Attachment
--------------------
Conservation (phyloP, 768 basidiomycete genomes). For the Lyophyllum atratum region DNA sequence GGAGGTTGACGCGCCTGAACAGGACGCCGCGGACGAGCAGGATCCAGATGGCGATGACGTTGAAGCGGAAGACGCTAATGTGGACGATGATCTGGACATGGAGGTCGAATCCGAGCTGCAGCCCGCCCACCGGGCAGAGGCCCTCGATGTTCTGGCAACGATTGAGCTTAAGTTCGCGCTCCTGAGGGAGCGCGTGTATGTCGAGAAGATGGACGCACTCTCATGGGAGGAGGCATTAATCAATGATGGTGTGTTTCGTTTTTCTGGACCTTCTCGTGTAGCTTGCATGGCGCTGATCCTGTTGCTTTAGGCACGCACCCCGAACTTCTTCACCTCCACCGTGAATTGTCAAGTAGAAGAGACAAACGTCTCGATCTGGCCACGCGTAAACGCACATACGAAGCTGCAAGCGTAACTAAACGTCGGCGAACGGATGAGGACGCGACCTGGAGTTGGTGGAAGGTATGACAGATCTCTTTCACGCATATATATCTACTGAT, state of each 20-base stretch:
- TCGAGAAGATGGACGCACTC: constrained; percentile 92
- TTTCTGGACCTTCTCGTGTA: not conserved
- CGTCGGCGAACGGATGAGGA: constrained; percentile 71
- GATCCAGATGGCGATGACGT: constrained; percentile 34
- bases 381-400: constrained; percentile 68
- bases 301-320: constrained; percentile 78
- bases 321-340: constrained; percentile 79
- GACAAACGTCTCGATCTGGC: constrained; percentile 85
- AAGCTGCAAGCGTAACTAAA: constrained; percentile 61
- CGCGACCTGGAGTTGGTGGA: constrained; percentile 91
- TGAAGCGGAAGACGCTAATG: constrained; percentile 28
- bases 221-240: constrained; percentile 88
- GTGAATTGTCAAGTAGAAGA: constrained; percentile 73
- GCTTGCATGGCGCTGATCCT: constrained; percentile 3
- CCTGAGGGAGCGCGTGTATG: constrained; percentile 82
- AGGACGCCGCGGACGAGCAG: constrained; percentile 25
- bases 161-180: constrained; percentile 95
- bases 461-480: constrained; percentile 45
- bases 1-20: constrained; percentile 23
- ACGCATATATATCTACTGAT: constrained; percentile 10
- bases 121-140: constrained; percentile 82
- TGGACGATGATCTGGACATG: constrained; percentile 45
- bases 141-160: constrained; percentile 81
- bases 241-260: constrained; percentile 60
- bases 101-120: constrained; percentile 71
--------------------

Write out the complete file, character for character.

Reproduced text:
Conservation (phyloP, 768 basidiomycete genomes). For the Lyophyllum atratum region DNA sequence GGAGGTTGACGCGCCTGAACAGGACGCCGCGGACGAGCAGGATCCAGATGGCGATGACGTTGAAGCGGAAGACGCTAATGTGGACGATGATCTGGACATGGAGGTCGAATCCGAGCTGCAGCCCGCCCACCGGGCAGAGGCCCTCGATGTTCTGGCAACGATTGAGCTTAAGTTCGCGCTCCTGAGGGAGCGCGTGTATGTCGAGAAGATGGACGCACTCTCATGGGAGGAGGCATTAATCAATGATGGTGTGTTTCGTTTTTCTGGACCTTCTCGTGTAGCTTGCATGGCGCTGATCCTGTTGCTTTAGGCACGCACCCCGAACTTCTTCACCTCCACCGTGAATTGTCAAGTAGAAGAGACAAACGTCTCGATCTGGCCACGCGTAAACGCACATACGAAGCTGCAAGCGTAACTAAACGTCGGCGAACGGATGAGGACGCGACCTGGAGTTGGTGGAAGGTATGACAGATCTCTTTCACGCATATATATCTACTGAT, state of each 20-base stretch:
- TCGAGAAGATGGACGCACTC: constrained; percentile 92
- TTTCTGGACCTTCTCGTGTA: not conserved
- CGTCGGCGAACGGATGAGGA: constrained; percentile 71
- GATCCAGATGGCGATGACGT: constrained; percentile 34
- bases 381-400: constrained; percentile 68
- bases 301-320: constrained; percentile 78
- bases 321-340: constrained; percentile 79
- GACAAACGTCTCGATCTGGC: constrained; percentile 85
- AAGCTGCAAGCGTAACTAAA: constrained; percentile 61
- CGCGACCTGGAGTTGGTGGA: constrained; percentile 91
- TGAAGCGGAAGACGCTAATG: constrained; percentile 28
- bases 221-240: constrained; percentile 88
- GTGAATTGTCAAGTAGAAGA: constrained; percentile 73
- GCTTGCATGGCGCTGATCCT: constrained; percentile 3
- CCTGAGGGAGCGCGTGTATG: constrained; percentile 82
- AGGACGCCGCGGACGAGCAG: constrained; percentile 25
- bases 161-180: constrained; percentile 95
- bases 461-480: constrained; percentile 45
- bases 1-20: constrained; percentile 23
- ACGCATATATATCTACTGAT: constrained; percentile 10
- bases 121-140: constrained; percentile 82
- TGGACGATGATCTGGACATG: constrained; percentile 45
- bases 141-160: constrained; percentile 81
- bases 241-260: constrained; percentile 60
- bases 101-120: constrained; percentile 71